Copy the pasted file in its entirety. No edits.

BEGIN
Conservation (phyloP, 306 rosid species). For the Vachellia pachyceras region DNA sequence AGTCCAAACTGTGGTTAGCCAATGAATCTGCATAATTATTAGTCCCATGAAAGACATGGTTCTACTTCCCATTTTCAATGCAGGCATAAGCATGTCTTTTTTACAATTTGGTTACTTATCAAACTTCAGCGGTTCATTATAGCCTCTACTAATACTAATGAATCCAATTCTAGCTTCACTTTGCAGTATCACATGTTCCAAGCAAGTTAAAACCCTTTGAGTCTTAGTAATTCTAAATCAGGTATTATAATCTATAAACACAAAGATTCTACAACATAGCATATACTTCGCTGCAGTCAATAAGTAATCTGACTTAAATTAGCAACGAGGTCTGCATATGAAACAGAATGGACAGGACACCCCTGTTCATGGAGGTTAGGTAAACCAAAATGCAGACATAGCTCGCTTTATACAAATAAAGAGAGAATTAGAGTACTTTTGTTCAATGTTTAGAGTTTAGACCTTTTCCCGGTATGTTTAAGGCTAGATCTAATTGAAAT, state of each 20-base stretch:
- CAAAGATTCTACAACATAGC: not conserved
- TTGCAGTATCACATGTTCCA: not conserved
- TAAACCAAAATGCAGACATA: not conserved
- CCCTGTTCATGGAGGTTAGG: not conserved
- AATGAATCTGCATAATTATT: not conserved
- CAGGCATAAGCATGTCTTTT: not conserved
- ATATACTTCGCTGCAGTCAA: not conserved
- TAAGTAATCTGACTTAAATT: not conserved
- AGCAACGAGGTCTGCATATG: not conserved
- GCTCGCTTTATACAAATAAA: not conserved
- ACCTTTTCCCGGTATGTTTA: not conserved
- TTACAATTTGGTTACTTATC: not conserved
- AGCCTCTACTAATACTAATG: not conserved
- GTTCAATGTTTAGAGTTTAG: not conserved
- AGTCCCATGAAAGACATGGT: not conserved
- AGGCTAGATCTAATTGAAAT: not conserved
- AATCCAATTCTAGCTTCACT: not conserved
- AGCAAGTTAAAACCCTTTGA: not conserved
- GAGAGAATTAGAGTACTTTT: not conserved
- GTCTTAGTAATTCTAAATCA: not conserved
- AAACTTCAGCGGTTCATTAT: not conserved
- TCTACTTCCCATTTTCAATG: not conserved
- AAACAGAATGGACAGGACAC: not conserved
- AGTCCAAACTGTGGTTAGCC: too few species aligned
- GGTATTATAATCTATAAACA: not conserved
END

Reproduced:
Conservation (phyloP, 306 rosid species). For the Vachellia pachyceras region DNA sequence AGTCCAAACTGTGGTTAGCCAATGAATCTGCATAATTATTAGTCCCATGAAAGACATGGTTCTACTTCCCATTTTCAATGCAGGCATAAGCATGTCTTTTTTACAATTTGGTTACTTATCAAACTTCAGCGGTTCATTATAGCCTCTACTAATACTAATGAATCCAATTCTAGCTTCACTTTGCAGTATCACATGTTCCAAGCAAGTTAAAACCCTTTGAGTCTTAGTAATTCTAAATCAGGTATTATAATCTATAAACACAAAGATTCTACAACATAGCATATACTTCGCTGCAGTCAATAAGTAATCTGACTTAAATTAGCAACGAGGTCTGCATATGAAACAGAATGGACAGGACACCCCTGTTCATGGAGGTTAGGTAAACCAAAATGCAGACATAGCTCGCTTTATACAAATAAAGAGAGAATTAGAGTACTTTTGTTCAATGTTTAGAGTTTAGACCTTTTCCCGGTATGTTTAAGGCTAGATCTAATTGAAAT, state of each 20-base stretch:
- CAAAGATTCTACAACATAGC: not conserved
- TTGCAGTATCACATGTTCCA: not conserved
- TAAACCAAAATGCAGACATA: not conserved
- CCCTGTTCATGGAGGTTAGG: not conserved
- AATGAATCTGCATAATTATT: not conserved
- CAGGCATAAGCATGTCTTTT: not conserved
- ATATACTTCGCTGCAGTCAA: not conserved
- TAAGTAATCTGACTTAAATT: not conserved
- AGCAACGAGGTCTGCATATG: not conserved
- GCTCGCTTTATACAAATAAA: not conserved
- ACCTTTTCCCGGTATGTTTA: not conserved
- TTACAATTTGGTTACTTATC: not conserved
- AGCCTCTACTAATACTAATG: not conserved
- GTTCAATGTTTAGAGTTTAG: not conserved
- AGTCCCATGAAAGACATGGT: not conserved
- AGGCTAGATCTAATTGAAAT: not conserved
- AATCCAATTCTAGCTTCACT: not conserved
- AGCAAGTTAAAACCCTTTGA: not conserved
- GAGAGAATTAGAGTACTTTT: not conserved
- GTCTTAGTAATTCTAAATCA: not conserved
- AAACTTCAGCGGTTCATTAT: not conserved
- TCTACTTCCCATTTTCAATG: not conserved
- AAACAGAATGGACAGGACAC: not conserved
- AGTCCAAACTGTGGTTAGCC: too few species aligned
- GGTATTATAATCTATAAACA: not conserved